This browser is not actively supported anymore. For the best passle experience, we strongly recommend you upgrade your browser.
| 2 minutes read

Apple seeks to block CMA’s cloud gaming market investigation

On Friday it emerged that Apple is challenging the CMA’s decision to carry out a market investigation into browsers and cloud gaming services (I discussed this decision briefly here).

The challenge is a procedural one. Apple claims (in summary) that:

  • A market investigation must be proposed and consulted on within 6 months of the start date of the original market study;
  • The CMA must issue its final report within 12 months of the original market study;
  • The final report must state whether a market investigation reference is being made;
  • Any such reference must be made at the same time the final report is published.

The CMA’s market study was launched on 15 June 2021. It initially published an interim report and a decision not to make a market investigation reference on 14 December 2021. However, the CMA's final report published on 10 June 2022 announced a consultation on whether a reference should be made, before a formal market investigation reference followed on 22 November 2022. 

Apple says this does not comply with the requirements of sections 131A and 131B of the Enterprise Act 2002, for the reasons set out above. It seeks an Order quashing the reference decision and a declaration that the market investigation launched is invalid. Apple also seeks interim relief to stay the market investigation pending judgment on its application.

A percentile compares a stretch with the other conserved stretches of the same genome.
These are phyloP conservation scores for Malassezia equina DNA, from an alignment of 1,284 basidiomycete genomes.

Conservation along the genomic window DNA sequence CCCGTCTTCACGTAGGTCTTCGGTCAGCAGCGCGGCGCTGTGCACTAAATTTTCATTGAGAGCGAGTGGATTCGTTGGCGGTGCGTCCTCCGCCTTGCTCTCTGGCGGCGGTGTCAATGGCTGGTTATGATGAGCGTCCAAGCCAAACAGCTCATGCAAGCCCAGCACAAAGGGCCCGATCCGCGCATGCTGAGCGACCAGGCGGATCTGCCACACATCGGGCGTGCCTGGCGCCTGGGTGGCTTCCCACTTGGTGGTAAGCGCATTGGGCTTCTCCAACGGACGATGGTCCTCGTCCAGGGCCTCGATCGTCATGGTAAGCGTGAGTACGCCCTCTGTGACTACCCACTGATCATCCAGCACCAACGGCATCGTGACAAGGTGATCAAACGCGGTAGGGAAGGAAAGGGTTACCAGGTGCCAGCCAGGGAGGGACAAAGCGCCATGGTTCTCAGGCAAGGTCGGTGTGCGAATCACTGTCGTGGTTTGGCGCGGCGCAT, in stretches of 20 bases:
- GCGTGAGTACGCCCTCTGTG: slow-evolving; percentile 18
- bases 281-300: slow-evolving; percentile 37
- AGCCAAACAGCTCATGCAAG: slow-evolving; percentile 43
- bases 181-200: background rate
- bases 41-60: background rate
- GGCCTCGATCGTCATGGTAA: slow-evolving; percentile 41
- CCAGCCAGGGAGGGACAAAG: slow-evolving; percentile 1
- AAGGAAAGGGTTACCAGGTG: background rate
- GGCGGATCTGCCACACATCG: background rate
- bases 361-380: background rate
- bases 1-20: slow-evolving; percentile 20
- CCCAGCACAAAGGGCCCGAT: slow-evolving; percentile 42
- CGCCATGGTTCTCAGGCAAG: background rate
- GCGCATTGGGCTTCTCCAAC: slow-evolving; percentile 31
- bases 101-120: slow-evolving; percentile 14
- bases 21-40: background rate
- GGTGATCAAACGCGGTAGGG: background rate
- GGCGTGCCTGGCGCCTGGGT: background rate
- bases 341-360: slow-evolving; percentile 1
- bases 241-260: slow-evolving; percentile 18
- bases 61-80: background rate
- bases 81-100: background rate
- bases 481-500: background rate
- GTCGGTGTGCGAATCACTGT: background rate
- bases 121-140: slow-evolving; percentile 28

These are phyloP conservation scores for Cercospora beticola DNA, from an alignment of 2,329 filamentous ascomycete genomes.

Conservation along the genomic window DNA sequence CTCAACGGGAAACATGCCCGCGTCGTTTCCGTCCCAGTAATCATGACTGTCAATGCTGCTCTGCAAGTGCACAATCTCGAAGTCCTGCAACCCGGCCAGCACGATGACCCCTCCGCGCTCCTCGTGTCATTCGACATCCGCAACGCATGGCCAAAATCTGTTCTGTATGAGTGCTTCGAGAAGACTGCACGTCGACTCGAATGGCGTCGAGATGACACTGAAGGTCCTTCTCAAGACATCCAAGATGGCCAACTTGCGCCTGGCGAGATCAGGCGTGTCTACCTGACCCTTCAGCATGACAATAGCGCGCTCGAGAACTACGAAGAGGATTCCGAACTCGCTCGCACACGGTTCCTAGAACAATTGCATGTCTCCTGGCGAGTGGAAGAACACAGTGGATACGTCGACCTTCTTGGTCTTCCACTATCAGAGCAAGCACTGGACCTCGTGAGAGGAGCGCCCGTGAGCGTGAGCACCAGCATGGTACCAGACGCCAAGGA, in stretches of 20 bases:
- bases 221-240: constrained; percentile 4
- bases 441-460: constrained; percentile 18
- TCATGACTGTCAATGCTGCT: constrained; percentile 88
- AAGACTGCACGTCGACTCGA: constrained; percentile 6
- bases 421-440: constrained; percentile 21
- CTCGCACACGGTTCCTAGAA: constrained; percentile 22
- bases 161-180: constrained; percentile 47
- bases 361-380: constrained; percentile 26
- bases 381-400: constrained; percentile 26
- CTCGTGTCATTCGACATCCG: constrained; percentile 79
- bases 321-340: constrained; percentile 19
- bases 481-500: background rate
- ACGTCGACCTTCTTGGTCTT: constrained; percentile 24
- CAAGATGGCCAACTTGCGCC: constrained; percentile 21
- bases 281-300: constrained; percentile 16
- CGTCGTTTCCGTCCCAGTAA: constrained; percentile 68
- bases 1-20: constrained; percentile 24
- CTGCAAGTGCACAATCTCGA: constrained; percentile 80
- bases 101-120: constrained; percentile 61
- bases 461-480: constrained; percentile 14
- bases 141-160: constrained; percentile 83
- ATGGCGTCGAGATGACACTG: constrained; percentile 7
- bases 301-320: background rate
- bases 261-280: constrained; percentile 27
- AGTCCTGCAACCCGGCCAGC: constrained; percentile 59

Procedural challenges over time limits are relatively rare. After all, one would hope that important pieces of legislation state important deadlines clearly. However, the Enterprise Act is a notoriously complicated statute. A few years ago, acting for the Evening Standard and The Independent newspapers, we brought a somewhat similar time limits based challenge which successfully held the Secretary of State for Digital, Culture, Media and Sport to a four month deadline. The judgment describes aspects of the Enterprise Act as “labyrinthine” and “convoluted”, and we should perhaps not be surprised to see it form the basis for another challenge.

Given the nature of the Enterprise Act, it is possible that the CMA will find a way to dispute Apple’s interpretation of sections 131A and 131B. However, even if Apple’s appeal is successful, its success may be short-lived. In our case, once we were proven right that the applicable deadline had passed, there was no further relief available to the Secretary of State. However, if Apple does manage to block this market investigation, as long as the CMA still believes that it is an effective use of its resources, there is nothing to stop it from starting afresh with a new market study focussed even more squarely on the aspects of Apple’s conduct about which it has concerns.

Apple's appeal will be heard on 10 March 2023. 


competition law, competition litigation, interactive entertainment, technology